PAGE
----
Robots in deep waters

With their articulated hands enabling them to grasp objects, robot archaeologists are pushing back the limits of underwater exploration. The group that dived into Toulon harbor in mid-April was a strange bunch... A 3-meter, 180-kilo colossus followed by a more discreet companion.

Credit: Teddy Seguin/Frédéric Osada- DRASSM-Images Exploration

Their names: Ocean one and Léonard. What makes them special? They're robots. Revolutionary robots that push back the limits of exploration and precision underwater work.
For Ocean one's first outing, the robots dived in Toulon harbor, on the wreck of the Lune. This warship of Louis XIV's fleet sank in 1664, taking with it weapons, crockery and the crew's personal effects, precious witnesses of a bygone era that lie 90 meters below the surface. A treasure trove for archaeologists. And a challenge for researchers: "At depths ofover 50 metres, excavation of shipwrecks by divers becomes too dangerous and complex", explains Vincent Creuze, researcher at the Montpellier Laboratory of Computer Science, Robotics and Microelectronics (Lirmm).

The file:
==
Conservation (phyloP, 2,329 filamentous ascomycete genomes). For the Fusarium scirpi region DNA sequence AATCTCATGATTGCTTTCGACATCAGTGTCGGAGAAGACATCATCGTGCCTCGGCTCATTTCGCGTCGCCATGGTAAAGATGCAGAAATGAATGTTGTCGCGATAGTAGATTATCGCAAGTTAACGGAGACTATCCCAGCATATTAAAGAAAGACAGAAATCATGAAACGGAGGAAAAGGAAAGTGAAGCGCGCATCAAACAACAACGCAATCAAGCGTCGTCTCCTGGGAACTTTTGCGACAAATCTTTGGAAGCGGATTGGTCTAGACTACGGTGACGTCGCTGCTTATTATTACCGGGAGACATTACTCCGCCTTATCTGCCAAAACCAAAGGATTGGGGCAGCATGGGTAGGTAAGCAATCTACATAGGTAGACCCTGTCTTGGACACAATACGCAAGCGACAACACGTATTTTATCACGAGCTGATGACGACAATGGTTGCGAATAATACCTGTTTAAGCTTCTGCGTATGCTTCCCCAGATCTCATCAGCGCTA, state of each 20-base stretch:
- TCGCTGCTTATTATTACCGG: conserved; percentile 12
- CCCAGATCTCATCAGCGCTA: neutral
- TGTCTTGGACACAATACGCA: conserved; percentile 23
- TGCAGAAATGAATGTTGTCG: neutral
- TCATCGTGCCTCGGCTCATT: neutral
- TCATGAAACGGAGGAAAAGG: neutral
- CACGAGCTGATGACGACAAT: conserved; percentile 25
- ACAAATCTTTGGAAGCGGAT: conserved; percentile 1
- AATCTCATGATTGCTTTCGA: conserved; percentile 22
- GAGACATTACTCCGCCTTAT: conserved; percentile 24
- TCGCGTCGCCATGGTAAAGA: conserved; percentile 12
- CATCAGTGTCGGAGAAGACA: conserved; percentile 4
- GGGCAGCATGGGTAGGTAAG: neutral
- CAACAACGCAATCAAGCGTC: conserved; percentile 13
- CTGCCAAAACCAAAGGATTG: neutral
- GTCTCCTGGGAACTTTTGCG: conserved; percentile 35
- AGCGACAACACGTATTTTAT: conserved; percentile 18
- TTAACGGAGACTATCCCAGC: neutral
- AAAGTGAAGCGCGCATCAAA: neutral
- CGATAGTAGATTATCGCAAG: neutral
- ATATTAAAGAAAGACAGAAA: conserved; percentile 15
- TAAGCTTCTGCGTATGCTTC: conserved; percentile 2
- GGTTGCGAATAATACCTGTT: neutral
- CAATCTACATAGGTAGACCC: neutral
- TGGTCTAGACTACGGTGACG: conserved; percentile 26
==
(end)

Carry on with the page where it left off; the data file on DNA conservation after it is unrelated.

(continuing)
The first underwater humanoid

Ocean one is the world's first underwater humanoid. With its three-fingered hands, the Stanford University robot is able to pick up precious, fragile objects from the seabed and bring them to the surface, without breaking them. A delicate operation made possible by revolutionary "haptic" technology, which enables the robot's pilot to feel the pressure exerted on his metal hand, translating the "sensations" perceived by the robot's arm.
During its dive, Ocean one was assisted by the Léonard robot, entirely developed by Lirmm. Its mission: to support the humanoid's umbilical cord, avoiding the disruptive effects of marine currents and providing the pilot with an overhanging view.
A fruitful collaboration that heralds a new era for underwater archaeology, which will now be able to explore ever deeper wrecks.